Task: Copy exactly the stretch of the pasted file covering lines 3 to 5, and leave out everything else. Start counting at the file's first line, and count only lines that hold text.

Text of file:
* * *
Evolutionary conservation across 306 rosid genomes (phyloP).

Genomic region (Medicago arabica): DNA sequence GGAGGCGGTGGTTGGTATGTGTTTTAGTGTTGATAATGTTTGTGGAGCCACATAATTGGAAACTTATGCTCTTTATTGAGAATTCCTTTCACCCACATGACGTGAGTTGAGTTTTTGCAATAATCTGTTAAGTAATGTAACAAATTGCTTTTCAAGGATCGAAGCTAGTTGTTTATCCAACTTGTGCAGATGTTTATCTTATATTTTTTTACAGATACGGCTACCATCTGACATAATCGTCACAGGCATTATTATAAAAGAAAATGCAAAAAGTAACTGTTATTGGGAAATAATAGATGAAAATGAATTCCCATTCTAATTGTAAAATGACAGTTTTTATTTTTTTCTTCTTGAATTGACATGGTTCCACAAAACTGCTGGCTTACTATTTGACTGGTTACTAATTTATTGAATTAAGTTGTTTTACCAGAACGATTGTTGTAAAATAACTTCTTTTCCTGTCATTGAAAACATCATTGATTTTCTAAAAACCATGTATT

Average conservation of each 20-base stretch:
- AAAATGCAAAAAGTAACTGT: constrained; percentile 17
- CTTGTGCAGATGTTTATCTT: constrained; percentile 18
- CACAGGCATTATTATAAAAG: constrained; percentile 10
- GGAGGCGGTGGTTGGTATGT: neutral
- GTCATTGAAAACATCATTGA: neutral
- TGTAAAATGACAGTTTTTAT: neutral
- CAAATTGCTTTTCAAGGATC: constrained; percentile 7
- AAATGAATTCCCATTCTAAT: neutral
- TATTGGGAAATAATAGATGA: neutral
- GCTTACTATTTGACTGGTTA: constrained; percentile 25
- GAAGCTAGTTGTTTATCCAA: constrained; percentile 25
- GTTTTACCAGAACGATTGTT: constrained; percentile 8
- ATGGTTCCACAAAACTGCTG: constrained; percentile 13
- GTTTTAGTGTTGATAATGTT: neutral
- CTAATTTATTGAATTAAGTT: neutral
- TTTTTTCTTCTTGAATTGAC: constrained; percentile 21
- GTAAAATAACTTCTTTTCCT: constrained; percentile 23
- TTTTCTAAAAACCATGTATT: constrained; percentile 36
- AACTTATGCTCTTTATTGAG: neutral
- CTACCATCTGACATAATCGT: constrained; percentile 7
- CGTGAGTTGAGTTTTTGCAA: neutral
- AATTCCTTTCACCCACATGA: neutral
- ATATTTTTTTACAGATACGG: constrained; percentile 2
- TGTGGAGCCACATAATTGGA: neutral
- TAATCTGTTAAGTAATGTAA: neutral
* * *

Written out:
Average conservation of each 20-base stretch:
- AAAATGCAAAAAGTAACTGT: constrained; percentile 17
- CTTGTGCAGATGTTTATCTT: constrained; percentile 18